No Press Didn’t Kill Your Product

Products fail in the marketplace all the time.  There’s a couple of main reasons why, but I’ll tell you why they didn’t fail:

  1. Marketing
  2. Corporate Communications

All the marketing in the world can’t make a crummy product work.  Look at the RIM Playbook.  All the PR and media hits in the world can’t turn a flawed product into a success, as Iridium learned a number of years back.

I subscribe to Kevin Hartley’s theory that the 94% of products that fail in the marketplace are due to two reasons:

  1. The product launched.  The customer didn’t care.
  2. By the time the product launched, the cool idea had been rounded off.

In the first case, you just missed the mark.  The Zune was launched aggressively by Microsoft and didn’t get so much as a yawn from the marketplace.  The product didn’t do anything for the target customer and all the marketing dollars in the world couldn’t save the Zune.  And don’t think “Apple had first-mover with iPod” either.  Bunk.  Diamond Rio, NOMAD, Archos, etc. had plenty of lead time over Apple.  They just sucked. 

In the second case, the internal process doomed it.  One more feature, three more buttons, some legal copy (just to be safe, mind you) and you’ve churned out one more generic beige box of mediocrity.

I’ve been tasked to try to sell stuff that nobody cared about. The post-mortem “but if marketing and PR did their job….” crying drives me nuts.  Yes, strong marketing and PR will help maximize sales and profit and it’s a critical part of your product launch. But nobody will publish stories on crummy products, nor will people view the ads and buy the thing. Sorry.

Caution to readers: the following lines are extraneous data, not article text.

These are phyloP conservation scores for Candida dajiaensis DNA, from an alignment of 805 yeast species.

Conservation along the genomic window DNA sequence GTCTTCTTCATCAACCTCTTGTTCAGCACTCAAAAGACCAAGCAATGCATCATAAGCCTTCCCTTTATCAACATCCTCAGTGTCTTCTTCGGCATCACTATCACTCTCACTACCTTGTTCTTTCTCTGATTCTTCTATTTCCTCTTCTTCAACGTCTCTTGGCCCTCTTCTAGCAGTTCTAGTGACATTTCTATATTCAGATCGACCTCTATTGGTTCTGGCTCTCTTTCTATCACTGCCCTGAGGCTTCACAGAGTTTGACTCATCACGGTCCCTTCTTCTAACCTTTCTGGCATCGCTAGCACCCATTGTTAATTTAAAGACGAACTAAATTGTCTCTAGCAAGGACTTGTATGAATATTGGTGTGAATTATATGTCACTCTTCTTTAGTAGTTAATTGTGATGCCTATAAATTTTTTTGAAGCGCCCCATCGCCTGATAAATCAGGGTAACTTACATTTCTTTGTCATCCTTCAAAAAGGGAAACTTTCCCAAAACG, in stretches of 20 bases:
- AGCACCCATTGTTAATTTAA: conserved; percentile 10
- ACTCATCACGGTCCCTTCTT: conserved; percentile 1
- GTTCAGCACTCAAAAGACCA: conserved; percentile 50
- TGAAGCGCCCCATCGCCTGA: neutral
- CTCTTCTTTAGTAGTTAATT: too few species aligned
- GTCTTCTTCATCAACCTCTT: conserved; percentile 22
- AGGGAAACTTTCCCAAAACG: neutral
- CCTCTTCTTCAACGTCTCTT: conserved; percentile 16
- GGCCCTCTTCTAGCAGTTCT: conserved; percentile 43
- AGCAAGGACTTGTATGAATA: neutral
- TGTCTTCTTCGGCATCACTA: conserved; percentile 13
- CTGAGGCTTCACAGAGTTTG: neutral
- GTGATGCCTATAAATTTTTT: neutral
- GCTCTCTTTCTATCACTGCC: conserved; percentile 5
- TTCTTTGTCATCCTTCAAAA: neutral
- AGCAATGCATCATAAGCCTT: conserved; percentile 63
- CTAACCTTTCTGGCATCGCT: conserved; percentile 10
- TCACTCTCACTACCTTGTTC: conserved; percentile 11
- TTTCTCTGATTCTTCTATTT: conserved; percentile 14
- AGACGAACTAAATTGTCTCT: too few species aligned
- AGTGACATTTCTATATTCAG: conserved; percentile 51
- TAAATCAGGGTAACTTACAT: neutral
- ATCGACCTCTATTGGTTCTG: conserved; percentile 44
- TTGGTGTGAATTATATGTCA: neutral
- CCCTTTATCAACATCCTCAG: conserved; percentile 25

Takeaway:  Want to sell more stuff?  Stop blaming marketing and communications.  Make stuff people want.

This entry was posted in Branding, Marketing, Product Development, Rants and tagged , , . Bookmark the permalink.

8 Responses to No Press Didn’t Kill Your Product

  1. So…if I follow your argument am I to conclude that marketing communications plays no relevant role in a successful product launch?
    I agree completely that products most resonate with customers. Yet, the critically important role that marketing plays is to determine how to articulate the value of the product in a unique, creative and a compelling way.
    You of all people understand that, Mark. A little bit of accountability from marketing would be refreshing.

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  2. markpilip says:

    I do think that marketing and communications DO play an important role in product launches. But when those products are “me too” things that are tossed over the fence to marketing later or things that have been so de-risked as to be uninteresting, then those failures don’t have anything to do with marketing.

    Putting marketing spit and polish on average, me-too products isn’t an approach I’m interested in any more. When you really listen to the market and integrate Product Management, Development, MarComm and Sales (as taught in Pragmatic Marketing, http://www.pragmaticmarketing.com–a framework that I am a HUGE believer in), that’s when you create leading and winning products. And I’m the FIRST guy to sign up for metrics and accountability, if you’re market-focused.

    But fixing it later in the process? Been asked to do that too many times. Not interested in doing that any more

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